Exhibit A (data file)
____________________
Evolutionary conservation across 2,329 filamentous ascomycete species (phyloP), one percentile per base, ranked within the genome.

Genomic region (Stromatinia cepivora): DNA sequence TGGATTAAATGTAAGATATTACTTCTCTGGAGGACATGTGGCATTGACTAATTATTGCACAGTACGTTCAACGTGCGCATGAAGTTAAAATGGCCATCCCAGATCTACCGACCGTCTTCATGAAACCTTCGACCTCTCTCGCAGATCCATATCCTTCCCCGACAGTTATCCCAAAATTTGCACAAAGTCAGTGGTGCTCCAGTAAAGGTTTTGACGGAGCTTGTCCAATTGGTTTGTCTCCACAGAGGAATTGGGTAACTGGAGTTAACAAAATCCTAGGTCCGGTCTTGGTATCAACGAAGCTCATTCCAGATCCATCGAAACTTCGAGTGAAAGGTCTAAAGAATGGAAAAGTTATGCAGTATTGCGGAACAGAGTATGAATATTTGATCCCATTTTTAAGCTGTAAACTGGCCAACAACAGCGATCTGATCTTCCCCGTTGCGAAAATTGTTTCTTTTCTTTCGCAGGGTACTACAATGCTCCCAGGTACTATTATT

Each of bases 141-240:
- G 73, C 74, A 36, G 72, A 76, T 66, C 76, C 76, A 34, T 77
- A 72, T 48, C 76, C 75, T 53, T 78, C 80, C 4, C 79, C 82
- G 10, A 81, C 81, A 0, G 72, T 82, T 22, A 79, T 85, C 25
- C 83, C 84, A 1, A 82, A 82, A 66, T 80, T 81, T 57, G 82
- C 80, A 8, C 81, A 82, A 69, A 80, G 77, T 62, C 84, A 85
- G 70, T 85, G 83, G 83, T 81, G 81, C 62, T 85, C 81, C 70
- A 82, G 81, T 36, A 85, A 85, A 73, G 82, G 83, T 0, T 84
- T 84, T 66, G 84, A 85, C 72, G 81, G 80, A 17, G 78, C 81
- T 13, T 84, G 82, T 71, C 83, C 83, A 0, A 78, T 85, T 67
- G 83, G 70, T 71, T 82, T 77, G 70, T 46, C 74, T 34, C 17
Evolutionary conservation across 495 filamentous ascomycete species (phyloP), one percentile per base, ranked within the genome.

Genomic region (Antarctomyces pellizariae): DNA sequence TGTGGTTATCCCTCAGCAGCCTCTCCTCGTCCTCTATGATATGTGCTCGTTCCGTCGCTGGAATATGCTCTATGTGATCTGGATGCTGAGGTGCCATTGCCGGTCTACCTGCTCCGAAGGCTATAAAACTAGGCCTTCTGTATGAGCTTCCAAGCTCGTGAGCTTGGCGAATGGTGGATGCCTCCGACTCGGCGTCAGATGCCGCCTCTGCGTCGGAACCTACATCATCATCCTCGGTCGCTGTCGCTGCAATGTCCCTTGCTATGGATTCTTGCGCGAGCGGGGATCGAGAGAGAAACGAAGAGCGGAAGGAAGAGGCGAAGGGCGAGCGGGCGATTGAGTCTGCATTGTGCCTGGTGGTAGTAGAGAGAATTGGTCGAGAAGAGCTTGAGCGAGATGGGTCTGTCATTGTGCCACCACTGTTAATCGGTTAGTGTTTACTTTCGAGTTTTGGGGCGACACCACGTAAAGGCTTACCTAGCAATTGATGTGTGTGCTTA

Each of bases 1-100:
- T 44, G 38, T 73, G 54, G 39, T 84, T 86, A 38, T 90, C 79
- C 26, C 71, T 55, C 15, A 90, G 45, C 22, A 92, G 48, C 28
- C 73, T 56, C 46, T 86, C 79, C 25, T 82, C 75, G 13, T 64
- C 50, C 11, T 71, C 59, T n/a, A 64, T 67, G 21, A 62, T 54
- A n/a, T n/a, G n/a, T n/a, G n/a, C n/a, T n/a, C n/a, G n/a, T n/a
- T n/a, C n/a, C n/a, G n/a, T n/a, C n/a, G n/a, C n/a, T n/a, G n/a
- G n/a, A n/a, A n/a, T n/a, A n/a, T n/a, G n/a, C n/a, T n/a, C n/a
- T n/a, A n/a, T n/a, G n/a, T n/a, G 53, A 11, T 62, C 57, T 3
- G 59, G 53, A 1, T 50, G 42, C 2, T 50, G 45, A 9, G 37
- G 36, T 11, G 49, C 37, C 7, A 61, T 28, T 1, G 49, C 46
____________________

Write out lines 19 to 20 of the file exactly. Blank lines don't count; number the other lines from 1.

- C 73, T 56, C 46, T 86, C 79, C 25, T 82, C 75, G 13, T 64
- C 50, C 11, T 71, C 59, T n/a, A 64, T 67, G 21, A 62, T 54